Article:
Here, you are equating the extension of life with the creation of life. The protection of a growing human embryo or fetus and the medical intervention to sustain life are not morally at odds with each other. Life, once conceived, is destined to die. My argument is that nothing should be done to interfere with that process if it results in the intentional killing of an innocent living human being prior to his or her natural death. I have never argued that we should not help this process along when required. It is the natural intent of all life to survive, so working to prevent death is not at odds with evolution. We are simply applying our evolved intelligence to ensure survival, which is, after all, the best survival mechanism evolution has ever provided and is the reason we are at the top of the food chain.

So, to conclude, you should now agree with the following:

  1. Life begins at fertilization.
  2. Abortion is killing.
  3. The life growing inside a human female is a human being.
  4. A pregnant female should never abort a multiple pregnancy.
  5. Evolution intended survival, so a pregnant female should never abort.

I know that you don’t really agree with this, but I feel after careful consideration, and logical analysis, you should. And I hope you will.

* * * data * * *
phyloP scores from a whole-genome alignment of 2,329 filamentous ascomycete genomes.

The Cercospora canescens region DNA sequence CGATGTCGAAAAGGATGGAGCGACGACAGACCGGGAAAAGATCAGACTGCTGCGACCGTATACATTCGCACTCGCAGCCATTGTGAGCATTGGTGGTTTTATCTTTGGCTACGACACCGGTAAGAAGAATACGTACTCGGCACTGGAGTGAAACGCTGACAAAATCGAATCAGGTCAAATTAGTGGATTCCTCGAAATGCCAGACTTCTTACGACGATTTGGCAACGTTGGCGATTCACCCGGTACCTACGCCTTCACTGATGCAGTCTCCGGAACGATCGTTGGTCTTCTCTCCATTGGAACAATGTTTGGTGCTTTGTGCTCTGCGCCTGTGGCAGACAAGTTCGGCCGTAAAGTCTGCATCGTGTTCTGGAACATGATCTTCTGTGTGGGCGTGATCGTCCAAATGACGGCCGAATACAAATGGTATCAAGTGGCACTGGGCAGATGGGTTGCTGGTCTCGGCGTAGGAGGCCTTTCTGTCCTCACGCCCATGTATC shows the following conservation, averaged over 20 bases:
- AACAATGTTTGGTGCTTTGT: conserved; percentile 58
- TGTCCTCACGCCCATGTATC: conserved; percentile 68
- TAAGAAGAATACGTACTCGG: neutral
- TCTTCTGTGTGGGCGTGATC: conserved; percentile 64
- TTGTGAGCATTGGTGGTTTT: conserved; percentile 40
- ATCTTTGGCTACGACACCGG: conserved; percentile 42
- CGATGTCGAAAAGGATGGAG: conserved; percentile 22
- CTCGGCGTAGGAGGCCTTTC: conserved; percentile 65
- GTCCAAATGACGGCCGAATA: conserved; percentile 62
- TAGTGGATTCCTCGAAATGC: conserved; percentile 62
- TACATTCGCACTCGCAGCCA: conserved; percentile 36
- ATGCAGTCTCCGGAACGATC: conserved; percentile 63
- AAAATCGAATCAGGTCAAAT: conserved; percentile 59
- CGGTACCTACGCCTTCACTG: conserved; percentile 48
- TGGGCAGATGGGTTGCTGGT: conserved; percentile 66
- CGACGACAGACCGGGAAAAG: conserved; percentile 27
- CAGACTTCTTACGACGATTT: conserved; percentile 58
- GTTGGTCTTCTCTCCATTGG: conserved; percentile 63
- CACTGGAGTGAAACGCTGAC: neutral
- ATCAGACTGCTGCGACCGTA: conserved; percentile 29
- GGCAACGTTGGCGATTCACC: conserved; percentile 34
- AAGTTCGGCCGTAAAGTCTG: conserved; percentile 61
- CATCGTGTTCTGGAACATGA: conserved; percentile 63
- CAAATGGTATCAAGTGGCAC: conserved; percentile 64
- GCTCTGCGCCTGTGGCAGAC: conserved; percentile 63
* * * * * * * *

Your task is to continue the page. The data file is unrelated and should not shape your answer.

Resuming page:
Now on to rebuttals received from your-choice-your-rights…

If as a group we can condone even one instance of taking a human life…the argument that abortion is wrong simply because it ends a human life becomes null.

This argument is devoid of logic and is also of great concern. I am careful to use the term ‘innocent’ when arguing for the Right to Life. Some human beings forfeit this right by intentional acting to deny others this most basic right. Unfortunately, killing is often necessary in this world based on a culture of death. Very few people today would want to live under Nazi German rule or under Taliban and Al Qaeda sanctioned Sharia Law. To prevent this, armed conflict was necessary. You are arguing that because we defend our way of life from enemy combatants, people who want to take your life away, that by default, we can now freely kill our innocent prenatal children. Like I said, this argument is devoid of logic.